“I should go back to work.”

“Not quite yet...” he said.

And within seconds she was convinced that she needn’t go back at all.

There were other signs that the household was far from a sane one. As Tara went by the front door, she noticed that the little basket on the old oak stand near the front door, which was customarily filled with flowers, now held numerous small bottles. She paused to pick one up, studying it.

They had come from Notre Dame, and were filled with holy water. Exasperated, Tara set the little bottle back in the basket and continued out of the house. She walked to the stables, but realized when she entered that old Daniel had been let into the pasture. Even as she stood deep within the structure, staring at Daniel’s empty stall, she felt Brent’s arrival. She turned to find that he had come in after her, and seemed to be blocking the exit.

It was as it had been that first day in the crypt. At first, he seemed just a shadow, a silhouette. Far larger than real, a presence that eclipsed the entry, the daylight beyond, the world. And she felt again the same sense of fear, and she almost closed her eyes, as if she could hear the scream from within the tomb once again.

“I’m going back to the police, you know,” she said from her distance. “I’m going to tell them that I was in the tomb, and that I saw you there. I’ll be honest, of course, and tell them that I know you aren’t the murderer. But I’m going to make sure that they know you are a very frightening and dangerous man, and that you’re the one urging my grandfather into ... trouble and madness.” He didn’t reply. He walked in. He was no longer a dark silhouette against the daylight. He was a man again. He seemed no less menacing.

She had meant for her tone to be certain, hard, and a sure warning, but she could hear her own words echoing back at her and they were uncertain and halting.

She took a step back.

“Look, you’re dangerous. And you think you have some kind of hypnosis or magnetism and that people will believe your ridiculous words and lies. But we’re not all so easy.” He was still walking toward her, lean, smooth, agile, and now, as the silence in the stables and the shadows seemed to surround her, he didn’t seem as lean and lithe. In her mind, his shoulders grew with each step. He was coming to slip his hands around her throat and throttle her. He’d been charming at first, more than intriguing, as she had admitted to herself. But he had some strange agenda, and now, he was simply going to kill her.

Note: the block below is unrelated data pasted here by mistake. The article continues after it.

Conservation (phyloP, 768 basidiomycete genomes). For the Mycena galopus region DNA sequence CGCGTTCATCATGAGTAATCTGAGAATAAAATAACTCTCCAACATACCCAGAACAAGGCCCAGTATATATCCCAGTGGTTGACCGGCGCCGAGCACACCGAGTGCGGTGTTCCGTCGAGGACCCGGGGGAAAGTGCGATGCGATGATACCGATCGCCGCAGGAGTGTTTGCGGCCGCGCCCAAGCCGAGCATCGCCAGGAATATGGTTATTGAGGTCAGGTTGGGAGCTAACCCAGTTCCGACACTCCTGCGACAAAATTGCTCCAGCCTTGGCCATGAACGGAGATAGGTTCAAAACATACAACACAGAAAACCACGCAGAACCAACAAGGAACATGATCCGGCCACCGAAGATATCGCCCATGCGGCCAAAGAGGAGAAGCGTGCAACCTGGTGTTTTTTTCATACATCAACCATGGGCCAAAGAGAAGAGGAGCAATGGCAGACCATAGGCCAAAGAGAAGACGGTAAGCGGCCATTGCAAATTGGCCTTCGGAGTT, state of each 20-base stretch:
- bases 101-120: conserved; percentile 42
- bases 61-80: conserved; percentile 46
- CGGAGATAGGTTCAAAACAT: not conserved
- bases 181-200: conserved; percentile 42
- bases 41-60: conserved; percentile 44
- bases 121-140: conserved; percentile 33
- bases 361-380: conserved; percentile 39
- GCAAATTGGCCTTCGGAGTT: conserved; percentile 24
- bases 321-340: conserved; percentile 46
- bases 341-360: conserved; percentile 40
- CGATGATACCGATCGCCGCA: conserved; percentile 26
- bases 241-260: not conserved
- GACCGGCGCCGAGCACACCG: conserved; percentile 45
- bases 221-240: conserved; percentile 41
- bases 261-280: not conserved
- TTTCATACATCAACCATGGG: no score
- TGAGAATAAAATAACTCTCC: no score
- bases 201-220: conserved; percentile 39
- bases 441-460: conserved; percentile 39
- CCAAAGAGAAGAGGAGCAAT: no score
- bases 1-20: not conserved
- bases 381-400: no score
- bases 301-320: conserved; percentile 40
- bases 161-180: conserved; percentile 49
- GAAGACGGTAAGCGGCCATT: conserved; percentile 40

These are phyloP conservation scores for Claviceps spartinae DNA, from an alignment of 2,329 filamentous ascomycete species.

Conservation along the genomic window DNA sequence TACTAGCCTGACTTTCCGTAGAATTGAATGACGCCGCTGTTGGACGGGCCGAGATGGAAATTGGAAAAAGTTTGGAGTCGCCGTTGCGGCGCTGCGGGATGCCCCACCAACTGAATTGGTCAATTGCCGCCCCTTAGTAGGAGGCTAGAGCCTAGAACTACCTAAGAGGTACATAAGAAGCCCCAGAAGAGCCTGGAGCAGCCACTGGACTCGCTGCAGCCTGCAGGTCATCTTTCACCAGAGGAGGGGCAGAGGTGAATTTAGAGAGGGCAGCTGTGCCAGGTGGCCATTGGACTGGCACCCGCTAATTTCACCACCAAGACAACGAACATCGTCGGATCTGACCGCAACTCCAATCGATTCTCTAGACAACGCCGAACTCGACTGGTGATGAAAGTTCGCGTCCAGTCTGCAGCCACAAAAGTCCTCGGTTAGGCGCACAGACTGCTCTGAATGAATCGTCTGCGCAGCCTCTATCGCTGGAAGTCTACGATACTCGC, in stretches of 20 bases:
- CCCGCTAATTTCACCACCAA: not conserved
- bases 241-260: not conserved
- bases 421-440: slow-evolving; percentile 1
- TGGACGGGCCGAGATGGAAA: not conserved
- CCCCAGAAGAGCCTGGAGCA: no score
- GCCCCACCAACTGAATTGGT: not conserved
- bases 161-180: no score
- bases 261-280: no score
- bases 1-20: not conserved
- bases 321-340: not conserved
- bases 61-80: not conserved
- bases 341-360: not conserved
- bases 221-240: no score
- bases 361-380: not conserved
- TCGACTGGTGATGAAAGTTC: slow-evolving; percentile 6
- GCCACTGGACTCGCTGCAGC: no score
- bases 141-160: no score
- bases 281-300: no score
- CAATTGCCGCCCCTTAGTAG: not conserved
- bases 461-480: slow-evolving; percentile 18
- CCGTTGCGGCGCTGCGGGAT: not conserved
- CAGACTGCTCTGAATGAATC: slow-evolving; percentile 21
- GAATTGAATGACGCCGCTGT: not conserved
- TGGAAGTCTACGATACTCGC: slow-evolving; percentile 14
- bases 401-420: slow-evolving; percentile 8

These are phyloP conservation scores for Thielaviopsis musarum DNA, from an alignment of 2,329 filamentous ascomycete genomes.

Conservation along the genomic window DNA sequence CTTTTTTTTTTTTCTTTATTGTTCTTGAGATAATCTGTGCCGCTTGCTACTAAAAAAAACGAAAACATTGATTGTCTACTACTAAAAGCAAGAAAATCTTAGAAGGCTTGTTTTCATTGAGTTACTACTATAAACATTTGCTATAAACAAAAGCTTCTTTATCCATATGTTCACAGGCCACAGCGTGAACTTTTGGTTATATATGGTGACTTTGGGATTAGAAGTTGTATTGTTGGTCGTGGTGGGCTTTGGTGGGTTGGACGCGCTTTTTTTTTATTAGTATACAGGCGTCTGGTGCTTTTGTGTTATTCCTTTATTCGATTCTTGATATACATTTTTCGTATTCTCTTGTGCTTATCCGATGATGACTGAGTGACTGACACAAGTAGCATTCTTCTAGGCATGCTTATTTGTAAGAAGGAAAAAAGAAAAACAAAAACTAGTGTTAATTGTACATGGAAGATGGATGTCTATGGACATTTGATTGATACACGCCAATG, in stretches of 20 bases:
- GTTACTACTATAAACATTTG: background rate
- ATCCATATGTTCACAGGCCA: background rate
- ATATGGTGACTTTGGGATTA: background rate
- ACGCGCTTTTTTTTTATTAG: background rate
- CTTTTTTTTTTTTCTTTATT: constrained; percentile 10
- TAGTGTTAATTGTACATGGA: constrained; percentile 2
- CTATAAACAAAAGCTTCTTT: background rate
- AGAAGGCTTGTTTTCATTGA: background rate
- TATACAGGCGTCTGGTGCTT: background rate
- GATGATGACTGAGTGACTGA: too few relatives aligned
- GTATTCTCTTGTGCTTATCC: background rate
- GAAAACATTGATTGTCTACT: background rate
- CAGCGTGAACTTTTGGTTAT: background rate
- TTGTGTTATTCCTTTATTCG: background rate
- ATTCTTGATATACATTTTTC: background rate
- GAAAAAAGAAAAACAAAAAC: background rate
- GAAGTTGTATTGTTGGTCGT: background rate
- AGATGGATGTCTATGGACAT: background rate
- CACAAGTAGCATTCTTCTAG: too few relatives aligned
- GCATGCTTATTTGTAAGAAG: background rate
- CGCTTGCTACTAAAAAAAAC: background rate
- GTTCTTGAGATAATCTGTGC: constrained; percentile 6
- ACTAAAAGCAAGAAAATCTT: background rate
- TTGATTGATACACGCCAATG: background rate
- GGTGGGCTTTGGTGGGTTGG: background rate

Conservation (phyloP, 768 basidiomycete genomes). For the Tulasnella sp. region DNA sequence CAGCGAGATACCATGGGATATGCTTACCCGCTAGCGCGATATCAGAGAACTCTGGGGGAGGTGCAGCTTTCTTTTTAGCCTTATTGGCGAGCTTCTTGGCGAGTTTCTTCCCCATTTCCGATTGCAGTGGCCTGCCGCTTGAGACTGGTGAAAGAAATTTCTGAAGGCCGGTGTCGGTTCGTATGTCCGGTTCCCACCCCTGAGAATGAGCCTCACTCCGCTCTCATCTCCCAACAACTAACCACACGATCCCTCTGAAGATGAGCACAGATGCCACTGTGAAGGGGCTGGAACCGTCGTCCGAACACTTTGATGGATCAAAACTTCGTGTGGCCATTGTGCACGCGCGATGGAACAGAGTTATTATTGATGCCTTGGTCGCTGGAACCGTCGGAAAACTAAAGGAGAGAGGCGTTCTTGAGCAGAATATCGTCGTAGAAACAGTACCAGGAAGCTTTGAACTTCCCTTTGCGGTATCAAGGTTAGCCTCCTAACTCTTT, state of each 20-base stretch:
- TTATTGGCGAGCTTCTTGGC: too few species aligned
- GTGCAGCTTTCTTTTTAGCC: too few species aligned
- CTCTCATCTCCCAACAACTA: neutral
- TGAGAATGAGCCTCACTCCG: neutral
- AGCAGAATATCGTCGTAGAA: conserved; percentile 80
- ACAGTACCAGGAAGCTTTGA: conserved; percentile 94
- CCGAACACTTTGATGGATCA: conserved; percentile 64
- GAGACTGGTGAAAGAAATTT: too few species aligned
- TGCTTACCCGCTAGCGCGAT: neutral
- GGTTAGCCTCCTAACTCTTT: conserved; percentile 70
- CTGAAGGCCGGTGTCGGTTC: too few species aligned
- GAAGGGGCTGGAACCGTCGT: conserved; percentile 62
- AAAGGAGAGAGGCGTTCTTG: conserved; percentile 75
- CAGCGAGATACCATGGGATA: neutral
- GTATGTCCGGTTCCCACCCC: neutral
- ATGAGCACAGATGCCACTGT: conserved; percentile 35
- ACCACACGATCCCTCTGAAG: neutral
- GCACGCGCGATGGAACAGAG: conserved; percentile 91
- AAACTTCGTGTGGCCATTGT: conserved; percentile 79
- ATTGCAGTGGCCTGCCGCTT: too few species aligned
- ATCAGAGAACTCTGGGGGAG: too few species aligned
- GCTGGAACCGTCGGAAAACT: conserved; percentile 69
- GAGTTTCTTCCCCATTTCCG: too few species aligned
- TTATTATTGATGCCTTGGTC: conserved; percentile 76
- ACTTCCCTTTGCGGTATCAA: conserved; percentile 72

There was a pitchfork stuck into a pile of hay bales behind her to the left. She saw it clearly from the corner of her darting eyes. As he took another step, she dodged back, dragging the tool-to-be-a-weapon into her hands, and before her, a warning that she would strike if he came any closer.

“I’m not afraid to use this!” she said, and managed to make the threat a real one.

Still, he merely smiled, but actually paused for a minute. Then he told her, “You’re not going to skewer me with a pitchfork.”

“I will—I swear that I will. Now, I want you off this property, and away from my grandfather.”

“It’s not going to happen, Tara.”

He kept coming toward her. Though she now held her weapon, and knew that she did have the strength to use it, she backed away, watching him with wary, narrowed eyes as he slowly, confidently, took each step.

“You have to admit that you’re insane. You need help,” she told him.

She could use it, would use it...

“You know that I’m telling the truth.”

“That there are vampires?”

“You know that I’m telling the truth, because you were there. You heard the cry in the tomb. And you knew when you left La Guerre that something was following you. You knew it. You knew that there was danger in the shadows. There was something that you couldn’t see, but you could feel it And when you came home, and that woman was at your door, you knew there was something wrong. You stopped her from entering.”

He was just feet away. She cursed herself, but felt the strange magnetism he exuded, and she denied.

Felt his gaze, the strange gold color of his eyes that was really just hazel, but seemed able to touch and burn as surely as any yellow flame of fire. She willed herself to move, mentally arguing against every word he had said to her. A killer was loose, it was natural to be wary when a killer was loose, she hadn’t been feeling any supernatural warnings of danger beneath the surface of light and shadows . ..

“Get away,” she told him.

He reached out a hand. “Give me the pitchfork.”

Her fingers tightened around the wooden handle. She bit her lip, desperate to hold on, to prove him wrong. But she couldn’t tear her eyes away from his. Her heart was hammering, and it seemed that every breath was an effort.

“You are definitely your grandfather’s descendant,” he said very quietly. “And you are stubborn and strong-willed. But you are going to give me the pitchfork.”

“You’re not all that wonderful,” she whispered in return. “Don’t think that you are.”